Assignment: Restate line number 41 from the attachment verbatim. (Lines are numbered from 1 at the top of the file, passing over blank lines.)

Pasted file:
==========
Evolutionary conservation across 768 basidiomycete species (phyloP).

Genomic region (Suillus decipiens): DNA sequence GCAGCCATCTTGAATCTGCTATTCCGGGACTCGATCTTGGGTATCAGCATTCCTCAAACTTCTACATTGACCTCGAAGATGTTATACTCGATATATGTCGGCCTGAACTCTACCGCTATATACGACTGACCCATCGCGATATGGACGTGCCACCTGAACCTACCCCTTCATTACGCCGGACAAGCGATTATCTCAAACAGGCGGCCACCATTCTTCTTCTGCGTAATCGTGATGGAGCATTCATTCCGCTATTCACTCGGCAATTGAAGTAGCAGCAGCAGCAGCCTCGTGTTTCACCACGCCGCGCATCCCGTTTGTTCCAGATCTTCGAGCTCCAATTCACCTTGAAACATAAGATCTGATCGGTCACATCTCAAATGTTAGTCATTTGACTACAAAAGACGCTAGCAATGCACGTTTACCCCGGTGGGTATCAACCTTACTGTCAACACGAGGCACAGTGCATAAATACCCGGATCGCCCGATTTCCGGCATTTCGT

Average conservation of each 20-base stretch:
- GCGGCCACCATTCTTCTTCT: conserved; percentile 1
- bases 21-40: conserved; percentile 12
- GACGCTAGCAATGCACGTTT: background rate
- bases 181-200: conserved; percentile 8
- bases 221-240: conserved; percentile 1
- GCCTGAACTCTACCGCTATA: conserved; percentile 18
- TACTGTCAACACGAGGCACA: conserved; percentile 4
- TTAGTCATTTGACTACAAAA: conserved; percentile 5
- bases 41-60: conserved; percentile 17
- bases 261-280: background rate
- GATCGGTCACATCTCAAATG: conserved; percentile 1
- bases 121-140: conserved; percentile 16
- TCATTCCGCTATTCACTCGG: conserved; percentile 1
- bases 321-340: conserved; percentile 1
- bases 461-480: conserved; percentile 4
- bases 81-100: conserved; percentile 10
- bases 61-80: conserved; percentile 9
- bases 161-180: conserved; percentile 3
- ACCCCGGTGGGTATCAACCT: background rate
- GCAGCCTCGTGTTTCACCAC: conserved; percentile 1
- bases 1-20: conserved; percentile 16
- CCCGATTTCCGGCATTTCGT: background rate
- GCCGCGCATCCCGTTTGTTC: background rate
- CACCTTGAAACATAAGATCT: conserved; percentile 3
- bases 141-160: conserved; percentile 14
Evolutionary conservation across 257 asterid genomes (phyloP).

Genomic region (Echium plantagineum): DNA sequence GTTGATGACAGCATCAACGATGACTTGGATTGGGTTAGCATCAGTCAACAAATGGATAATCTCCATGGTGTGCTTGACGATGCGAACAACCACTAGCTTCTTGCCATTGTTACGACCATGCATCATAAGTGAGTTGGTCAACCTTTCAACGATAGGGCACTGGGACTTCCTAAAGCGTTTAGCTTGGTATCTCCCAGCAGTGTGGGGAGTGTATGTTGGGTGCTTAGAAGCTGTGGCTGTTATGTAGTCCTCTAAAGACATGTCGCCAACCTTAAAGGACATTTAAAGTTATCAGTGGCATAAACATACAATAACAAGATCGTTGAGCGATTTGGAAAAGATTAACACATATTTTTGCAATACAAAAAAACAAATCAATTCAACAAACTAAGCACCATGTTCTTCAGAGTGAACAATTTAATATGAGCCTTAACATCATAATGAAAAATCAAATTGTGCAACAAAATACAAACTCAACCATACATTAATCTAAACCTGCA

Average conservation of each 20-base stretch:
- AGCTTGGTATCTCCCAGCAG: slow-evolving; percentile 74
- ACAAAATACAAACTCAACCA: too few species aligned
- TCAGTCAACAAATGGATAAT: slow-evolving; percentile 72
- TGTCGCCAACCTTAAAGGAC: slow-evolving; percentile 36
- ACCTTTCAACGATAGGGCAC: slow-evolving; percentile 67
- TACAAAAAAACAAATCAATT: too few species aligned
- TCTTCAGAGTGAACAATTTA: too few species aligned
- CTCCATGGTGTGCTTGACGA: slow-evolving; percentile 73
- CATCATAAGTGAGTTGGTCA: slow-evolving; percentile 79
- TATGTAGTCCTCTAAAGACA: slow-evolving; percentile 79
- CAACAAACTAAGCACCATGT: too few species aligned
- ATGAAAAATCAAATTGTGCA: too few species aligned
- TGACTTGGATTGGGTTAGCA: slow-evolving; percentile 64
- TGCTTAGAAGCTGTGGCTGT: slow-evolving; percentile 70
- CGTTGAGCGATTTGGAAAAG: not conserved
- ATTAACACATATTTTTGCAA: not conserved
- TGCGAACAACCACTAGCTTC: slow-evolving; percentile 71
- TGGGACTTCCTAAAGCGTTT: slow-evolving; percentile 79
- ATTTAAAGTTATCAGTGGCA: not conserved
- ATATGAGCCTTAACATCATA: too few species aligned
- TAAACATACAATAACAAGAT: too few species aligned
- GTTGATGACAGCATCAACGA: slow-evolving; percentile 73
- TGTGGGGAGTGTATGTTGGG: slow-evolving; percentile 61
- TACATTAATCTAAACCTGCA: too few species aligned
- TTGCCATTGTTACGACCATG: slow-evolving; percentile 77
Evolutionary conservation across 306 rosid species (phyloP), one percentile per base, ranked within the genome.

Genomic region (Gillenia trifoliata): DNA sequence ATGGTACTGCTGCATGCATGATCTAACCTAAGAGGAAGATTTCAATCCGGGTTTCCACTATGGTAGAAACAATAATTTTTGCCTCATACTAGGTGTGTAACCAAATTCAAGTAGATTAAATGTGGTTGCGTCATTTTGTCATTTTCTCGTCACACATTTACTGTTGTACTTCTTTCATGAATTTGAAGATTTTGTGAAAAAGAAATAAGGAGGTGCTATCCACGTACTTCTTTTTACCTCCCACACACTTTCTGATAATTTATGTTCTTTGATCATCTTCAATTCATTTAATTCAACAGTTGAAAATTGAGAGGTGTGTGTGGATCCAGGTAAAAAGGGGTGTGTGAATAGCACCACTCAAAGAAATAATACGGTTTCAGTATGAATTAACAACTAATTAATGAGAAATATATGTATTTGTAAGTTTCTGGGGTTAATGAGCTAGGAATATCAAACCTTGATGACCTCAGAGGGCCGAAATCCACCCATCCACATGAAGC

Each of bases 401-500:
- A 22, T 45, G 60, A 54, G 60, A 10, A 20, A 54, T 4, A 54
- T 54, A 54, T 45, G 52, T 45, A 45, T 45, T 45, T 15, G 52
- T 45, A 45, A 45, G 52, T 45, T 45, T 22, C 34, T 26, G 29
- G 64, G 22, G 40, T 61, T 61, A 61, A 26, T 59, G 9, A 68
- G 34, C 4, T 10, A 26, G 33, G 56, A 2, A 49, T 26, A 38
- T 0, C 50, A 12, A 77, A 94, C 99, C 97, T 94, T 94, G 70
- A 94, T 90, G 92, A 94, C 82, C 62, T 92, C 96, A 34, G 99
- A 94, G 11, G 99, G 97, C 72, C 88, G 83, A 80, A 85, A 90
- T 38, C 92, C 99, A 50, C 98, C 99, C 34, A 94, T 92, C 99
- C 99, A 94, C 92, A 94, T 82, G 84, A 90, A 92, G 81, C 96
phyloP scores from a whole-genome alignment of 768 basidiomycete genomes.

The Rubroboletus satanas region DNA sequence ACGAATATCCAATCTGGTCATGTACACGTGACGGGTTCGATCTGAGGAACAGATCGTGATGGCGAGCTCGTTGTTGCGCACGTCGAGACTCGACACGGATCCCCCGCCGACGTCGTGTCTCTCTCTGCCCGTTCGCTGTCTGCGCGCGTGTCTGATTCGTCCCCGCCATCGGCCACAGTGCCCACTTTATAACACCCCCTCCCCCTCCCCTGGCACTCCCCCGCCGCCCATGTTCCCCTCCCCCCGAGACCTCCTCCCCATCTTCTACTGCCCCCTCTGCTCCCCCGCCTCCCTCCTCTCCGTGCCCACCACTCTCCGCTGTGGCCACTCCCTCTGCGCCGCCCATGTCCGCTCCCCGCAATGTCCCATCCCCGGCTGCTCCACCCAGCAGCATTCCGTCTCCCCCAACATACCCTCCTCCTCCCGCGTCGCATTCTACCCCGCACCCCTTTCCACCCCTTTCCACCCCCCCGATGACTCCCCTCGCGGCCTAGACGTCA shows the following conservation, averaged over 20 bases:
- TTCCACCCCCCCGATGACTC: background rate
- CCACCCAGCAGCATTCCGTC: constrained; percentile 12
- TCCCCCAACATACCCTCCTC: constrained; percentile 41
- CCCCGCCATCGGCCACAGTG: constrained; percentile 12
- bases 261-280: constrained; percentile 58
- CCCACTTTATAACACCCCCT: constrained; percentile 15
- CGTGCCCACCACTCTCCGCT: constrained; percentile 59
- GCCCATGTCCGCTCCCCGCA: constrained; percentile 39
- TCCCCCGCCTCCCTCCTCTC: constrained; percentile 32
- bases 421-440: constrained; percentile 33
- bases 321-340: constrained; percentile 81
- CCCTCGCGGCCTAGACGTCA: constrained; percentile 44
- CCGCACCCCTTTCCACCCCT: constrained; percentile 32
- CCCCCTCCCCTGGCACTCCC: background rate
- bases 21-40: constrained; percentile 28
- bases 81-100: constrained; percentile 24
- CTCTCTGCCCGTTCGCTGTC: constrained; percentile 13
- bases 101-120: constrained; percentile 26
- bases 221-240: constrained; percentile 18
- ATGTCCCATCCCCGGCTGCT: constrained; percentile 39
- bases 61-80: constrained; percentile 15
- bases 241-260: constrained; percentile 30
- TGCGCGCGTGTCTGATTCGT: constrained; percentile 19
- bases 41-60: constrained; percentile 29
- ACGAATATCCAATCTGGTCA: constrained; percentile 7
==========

- TATGTAGTCCTCTAAAGACA: slow-evolving; percentile 79